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What the West should do

A pro-government militia force in Herat. Hoshang Hashimi/AFP/Getty Images

After nearly 20 years, $2 trillion and thousands of lives, America will leave Afghanistan by the end of August, says Daniel Rey in The Spectator. The Taliban is at the gates of key cities and may well topple the government in Kabul. The group’s links to al-Qaeda – the reason for the US invasion – remain strong. President Biden justifies the withdrawal on the grounds that China and climate change are far bigger problems. He says he can’t keep throwing away the lives of “America’s daughters and sons”. Scarpering may be the “least bad option”, but what exactly was the invasion for?

For freedom, says William Hague in The Times. I remember visiting the “beautiful and prosperous” city of Herat a decade ago, and meeting young Afghan women finally able to go to university. Even a “modest” number of soldiers from the US and other Nato nations would bolster the fighting confidence of the Afghan army and make the Taliban take the “interminable peace talks” seriously. The West’s long-term contest with China is “about ideas, not territory”, so what legitimacy would we have if we refuse to defend the freedom we once dangled in front of those students in Herat?

But it’s not all up to the West, says Bloomberg. Afghanistan’s neighbours, like China and India, are negotiating with the Taliban as if its victory is assured. They need to “wake up”: a Taliban victory would make regional drug networks “explode” in size. “A river of refugees will become a flood.” Besides, the Taliban wants international legitimacy and investment, rather than being “isolated and beholden to Pakistan”, as it was during its last period in government. If Asia’s big players apply that leverage, they can make the Islamists share power.

The “tragedy” could have been avoided if the US had stuck to its initial strategy, says Toby Harnden in The Wall Street Journal. In 2001 it sent in a handful of CIA teams to co-ordinate local warlords and “hunt down the perpetrators of 9/11”, al-Qaeda. But then it blocked the new president, Hamid Karzai, from striking a deal with the Taliban, “a practice consistent with Afghan tradition”. As American troop numbers surged from hundreds to 100,000 by 2010, they went from “advisers and allies” to “invaders and occupiers”. Biden needs to return to that “middle course” to stop Afghanistan becoming a space “where terrorists can plot with impunity”. As it is, we’re “lurching from all to nothing”.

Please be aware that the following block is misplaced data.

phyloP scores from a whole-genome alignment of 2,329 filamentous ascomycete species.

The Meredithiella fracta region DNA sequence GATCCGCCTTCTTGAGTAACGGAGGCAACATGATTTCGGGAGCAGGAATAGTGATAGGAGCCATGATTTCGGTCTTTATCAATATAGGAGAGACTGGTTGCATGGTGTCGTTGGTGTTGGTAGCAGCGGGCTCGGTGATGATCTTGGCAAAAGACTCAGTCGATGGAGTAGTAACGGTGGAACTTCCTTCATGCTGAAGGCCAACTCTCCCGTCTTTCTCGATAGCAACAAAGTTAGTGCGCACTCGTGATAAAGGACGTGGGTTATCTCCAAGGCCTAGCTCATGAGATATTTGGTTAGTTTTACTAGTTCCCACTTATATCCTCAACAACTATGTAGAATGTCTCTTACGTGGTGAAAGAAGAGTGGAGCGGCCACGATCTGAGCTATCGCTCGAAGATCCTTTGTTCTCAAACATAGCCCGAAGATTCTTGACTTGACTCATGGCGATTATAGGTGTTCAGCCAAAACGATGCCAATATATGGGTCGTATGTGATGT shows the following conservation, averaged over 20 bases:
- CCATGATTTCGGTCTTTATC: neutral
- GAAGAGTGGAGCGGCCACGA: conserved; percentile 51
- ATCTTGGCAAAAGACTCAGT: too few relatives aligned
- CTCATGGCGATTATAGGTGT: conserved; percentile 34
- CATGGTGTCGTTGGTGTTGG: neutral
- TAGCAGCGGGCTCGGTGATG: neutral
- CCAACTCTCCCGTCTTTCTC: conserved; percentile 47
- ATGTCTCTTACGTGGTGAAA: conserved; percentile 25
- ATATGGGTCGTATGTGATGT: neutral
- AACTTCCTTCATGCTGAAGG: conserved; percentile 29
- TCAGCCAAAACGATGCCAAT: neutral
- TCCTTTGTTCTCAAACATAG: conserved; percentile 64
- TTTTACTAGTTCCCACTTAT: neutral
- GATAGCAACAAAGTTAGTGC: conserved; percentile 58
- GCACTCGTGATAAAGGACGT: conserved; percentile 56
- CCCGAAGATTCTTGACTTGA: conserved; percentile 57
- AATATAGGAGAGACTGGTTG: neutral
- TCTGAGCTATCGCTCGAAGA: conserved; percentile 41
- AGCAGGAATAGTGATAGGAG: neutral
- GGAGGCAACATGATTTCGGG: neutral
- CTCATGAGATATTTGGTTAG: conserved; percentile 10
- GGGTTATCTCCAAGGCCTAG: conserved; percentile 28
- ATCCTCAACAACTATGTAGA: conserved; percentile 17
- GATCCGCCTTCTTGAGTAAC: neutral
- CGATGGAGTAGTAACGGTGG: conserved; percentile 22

“They’re trying to wash their hands of us”

As many as 50,000 interpreters have worked with the US military in Afghanistan, say Holly Honderich and Bernd Debusmann Jr in BBC News. Among them was Zia Ghafoori, who signed up in 2002, when he was 18. After 12 years of service, he, his pregnant wife and their three small children were given US visas. But when they arrived in America in 2014, they were sent to a homeless shelter. “After what I had done for both countries, I was asking myself, ‘Is this what I deserve?’,” he says. He called the army captain under whom he had served on the front line, who invited the Ghafooris to stay at his home in North Carolina.

The family are now US citizens and live “in a modest clapboard home in a quiet cul-de-sac. A large American flag hangs from a pole outside.” The children are fluent in English and tease the former interpreter for his language mistakes. Zia runs a charity helping other interpreters to negotiate the byzantine paperwork needed to come to America. His brother was once beaten and jailed by the Taliban, and he sees the US withdrawal as abandonment” “They’re trying to wash their hands of us.”